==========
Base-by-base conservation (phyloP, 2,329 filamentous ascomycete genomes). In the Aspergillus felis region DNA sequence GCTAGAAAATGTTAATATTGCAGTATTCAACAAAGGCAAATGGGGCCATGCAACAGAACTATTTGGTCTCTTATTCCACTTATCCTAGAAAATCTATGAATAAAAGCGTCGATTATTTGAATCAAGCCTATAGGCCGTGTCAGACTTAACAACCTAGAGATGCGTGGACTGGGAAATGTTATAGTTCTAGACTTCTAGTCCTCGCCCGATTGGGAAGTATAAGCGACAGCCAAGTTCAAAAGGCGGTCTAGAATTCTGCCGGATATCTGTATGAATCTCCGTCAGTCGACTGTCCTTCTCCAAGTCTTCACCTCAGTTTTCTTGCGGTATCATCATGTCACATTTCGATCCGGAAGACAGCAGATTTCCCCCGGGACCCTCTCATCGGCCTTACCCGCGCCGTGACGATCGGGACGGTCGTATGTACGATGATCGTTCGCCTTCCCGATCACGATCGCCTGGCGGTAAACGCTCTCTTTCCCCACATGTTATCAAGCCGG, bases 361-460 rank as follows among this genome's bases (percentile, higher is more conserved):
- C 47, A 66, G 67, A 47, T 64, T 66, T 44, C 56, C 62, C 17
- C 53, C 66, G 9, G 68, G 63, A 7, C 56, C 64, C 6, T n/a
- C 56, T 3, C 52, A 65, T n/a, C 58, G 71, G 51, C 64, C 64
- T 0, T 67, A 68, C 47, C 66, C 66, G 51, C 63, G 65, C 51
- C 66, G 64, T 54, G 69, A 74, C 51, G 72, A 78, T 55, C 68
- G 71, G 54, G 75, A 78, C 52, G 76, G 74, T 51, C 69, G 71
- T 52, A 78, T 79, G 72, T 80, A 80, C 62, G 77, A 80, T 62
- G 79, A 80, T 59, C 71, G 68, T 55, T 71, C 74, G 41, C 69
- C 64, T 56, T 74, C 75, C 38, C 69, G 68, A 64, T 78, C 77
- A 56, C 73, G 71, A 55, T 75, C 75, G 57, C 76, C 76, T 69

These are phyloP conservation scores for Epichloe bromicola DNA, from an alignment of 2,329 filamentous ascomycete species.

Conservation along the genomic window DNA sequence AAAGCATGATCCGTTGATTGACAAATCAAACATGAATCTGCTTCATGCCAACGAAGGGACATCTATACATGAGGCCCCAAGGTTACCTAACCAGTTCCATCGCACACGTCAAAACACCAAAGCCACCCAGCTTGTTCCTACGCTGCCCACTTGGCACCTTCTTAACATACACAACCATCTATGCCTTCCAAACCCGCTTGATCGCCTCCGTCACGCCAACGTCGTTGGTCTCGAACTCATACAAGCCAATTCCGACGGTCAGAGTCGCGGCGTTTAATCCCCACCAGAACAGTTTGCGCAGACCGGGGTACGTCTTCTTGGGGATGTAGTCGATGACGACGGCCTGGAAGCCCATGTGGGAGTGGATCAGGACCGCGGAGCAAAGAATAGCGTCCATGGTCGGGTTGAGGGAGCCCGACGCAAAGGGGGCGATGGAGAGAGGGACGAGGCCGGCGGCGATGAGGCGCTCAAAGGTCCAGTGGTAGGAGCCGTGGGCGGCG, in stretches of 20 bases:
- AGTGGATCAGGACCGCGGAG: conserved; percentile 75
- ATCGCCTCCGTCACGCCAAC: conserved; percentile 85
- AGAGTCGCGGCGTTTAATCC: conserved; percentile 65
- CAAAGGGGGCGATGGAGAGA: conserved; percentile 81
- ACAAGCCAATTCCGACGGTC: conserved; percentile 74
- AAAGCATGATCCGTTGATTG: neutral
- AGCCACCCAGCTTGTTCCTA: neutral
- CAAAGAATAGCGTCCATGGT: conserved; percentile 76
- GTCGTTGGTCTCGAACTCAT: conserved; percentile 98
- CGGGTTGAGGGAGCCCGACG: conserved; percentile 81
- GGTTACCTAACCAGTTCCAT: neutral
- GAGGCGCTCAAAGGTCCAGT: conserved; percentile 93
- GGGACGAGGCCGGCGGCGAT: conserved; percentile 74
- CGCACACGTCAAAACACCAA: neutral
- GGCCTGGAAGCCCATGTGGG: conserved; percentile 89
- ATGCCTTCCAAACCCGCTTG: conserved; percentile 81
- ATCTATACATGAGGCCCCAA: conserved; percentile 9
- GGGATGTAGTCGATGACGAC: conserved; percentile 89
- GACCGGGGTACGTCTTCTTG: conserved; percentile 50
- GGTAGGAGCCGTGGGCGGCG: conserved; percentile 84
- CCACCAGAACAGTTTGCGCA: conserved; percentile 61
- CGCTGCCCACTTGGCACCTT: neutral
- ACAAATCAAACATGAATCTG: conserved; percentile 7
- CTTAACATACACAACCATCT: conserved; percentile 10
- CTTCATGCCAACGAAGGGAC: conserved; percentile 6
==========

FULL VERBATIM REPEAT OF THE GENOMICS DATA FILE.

Base-by-base conservation (phyloP, 2,329 filamentous ascomycete genomes). In the Aspergillus felis region DNA sequence GCTAGAAAATGTTAATATTGCAGTATTCAACAAAGGCAAATGGGGCCATGCAACAGAACTATTTGGTCTCTTATTCCACTTATCCTAGAAAATCTATGAATAAAAGCGTCGATTATTTGAATCAAGCCTATAGGCCGTGTCAGACTTAACAACCTAGAGATGCGTGGACTGGGAAATGTTATAGTTCTAGACTTCTAGTCCTCGCCCGATTGGGAAGTATAAGCGACAGCCAAGTTCAAAAGGCGGTCTAGAATTCTGCCGGATATCTGTATGAATCTCCGTCAGTCGACTGTCCTTCTCCAAGTCTTCACCTCAGTTTTCTTGCGGTATCATCATGTCACATTTCGATCCGGAAGACAGCAGATTTCCCCCGGGACCCTCTCATCGGCCTTACCCGCGCCGTGACGATCGGGACGGTCGTATGTACGATGATCGTTCGCCTTCCCGATCACGATCGCCTGGCGGTAAACGCTCTCTTTCCCCACATGTTATCAAGCCGG, bases 361-460 rank as follows among this genome's bases (percentile, higher is more conserved):
- C 47, A 66, G 67, A 47, T 64, T 66, T 44, C 56, C 62, C 17
- C 53, C 66, G 9, G 68, G 63, A 7, C 56, C 64, C 6, T n/a
- C 56, T 3, C 52, A 65, T n/a, C 58, G 71, G 51, C 64, C 64
- T 0, T 67, A 68, C 47, C 66, C 66, G 51, C 63, G 65, C 51
- C 66, G 64, T 54, G 69, A 74, C 51, G 72, A 78, T 55, C 68
- G 71, G 54, G 75, A 78, C 52, G 76, G 74, T 51, C 69, G 71
- T 52, A 78, T 79, G 72, T 80, A 80, C 62, G 77, A 80, T 62
- G 79, A 80, T 59, C 71, G 68, T 55, T 71, C 74, G 41, C 69
- C 64, T 56, T 74, C 75, C 38, C 69, G 68, A 64, T 78, C 77
- A 56, C 73, G 71, A 55, T 75, C 75, G 57, C 76, C 76, T 69

These are phyloP conservation scores for Epichloe bromicola DNA, from an alignment of 2,329 filamentous ascomycete species.

Conservation along the genomic window DNA sequence AAAGCATGATCCGTTGATTGACAAATCAAACATGAATCTGCTTCATGCCAACGAAGGGACATCTATACATGAGGCCCCAAGGTTACCTAACCAGTTCCATCGCACACGTCAAAACACCAAAGCCACCCAGCTTGTTCCTACGCTGCCCACTTGGCACCTTCTTAACATACACAACCATCTATGCCTTCCAAACCCGCTTGATCGCCTCCGTCACGCCAACGTCGTTGGTCTCGAACTCATACAAGCCAATTCCGACGGTCAGAGTCGCGGCGTTTAATCCCCACCAGAACAGTTTGCGCAGACCGGGGTACGTCTTCTTGGGGATGTAGTCGATGACGACGGCCTGGAAGCCCATGTGGGAGTGGATCAGGACCGCGGAGCAAAGAATAGCGTCCATGGTCGGGTTGAGGGAGCCCGACGCAAAGGGGGCGATGGAGAGAGGGACGAGGCCGGCGGCGATGAGGCGCTCAAAGGTCCAGTGGTAGGAGCCGTGGGCGGCG, in stretches of 20 bases:
- AGTGGATCAGGACCGCGGAG: conserved; percentile 75
- ATCGCCTCCGTCACGCCAAC: conserved; percentile 85
- AGAGTCGCGGCGTTTAATCC: conserved; percentile 65
- CAAAGGGGGCGATGGAGAGA: conserved; percentile 81
- ACAAGCCAATTCCGACGGTC: conserved; percentile 74
- AAAGCATGATCCGTTGATTG: neutral
- AGCCACCCAGCTTGTTCCTA: neutral
- CAAAGAATAGCGTCCATGGT: conserved; percentile 76
- GTCGTTGGTCTCGAACTCAT: conserved; percentile 98
- CGGGTTGAGGGAGCCCGACG: conserved; percentile 81
- GGTTACCTAACCAGTTCCAT: neutral
- GAGGCGCTCAAAGGTCCAGT: conserved; percentile 93
- GGGACGAGGCCGGCGGCGAT: conserved; percentile 74
- CGCACACGTCAAAACACCAA: neutral
- GGCCTGGAAGCCCATGTGGG: conserved; percentile 89
- ATGCCTTCCAAACCCGCTTG: conserved; percentile 81
- ATCTATACATGAGGCCCCAA: conserved; percentile 9
- GGGATGTAGTCGATGACGAC: conserved; percentile 89
- GACCGGGGTACGTCTTCTTG: conserved; percentile 50
- GGTAGGAGCCGTGGGCGGCG: conserved; percentile 84
- CCACCAGAACAGTTTGCGCA: conserved; percentile 61
- CGCTGCCCACTTGGCACCTT: neutral
- ACAAATCAAACATGAATCTG: conserved; percentile 7
- CTTAACATACACAACCATCT: conserved; percentile 10
- CTTCATGCCAACGAAGGGAC: conserved; percentile 6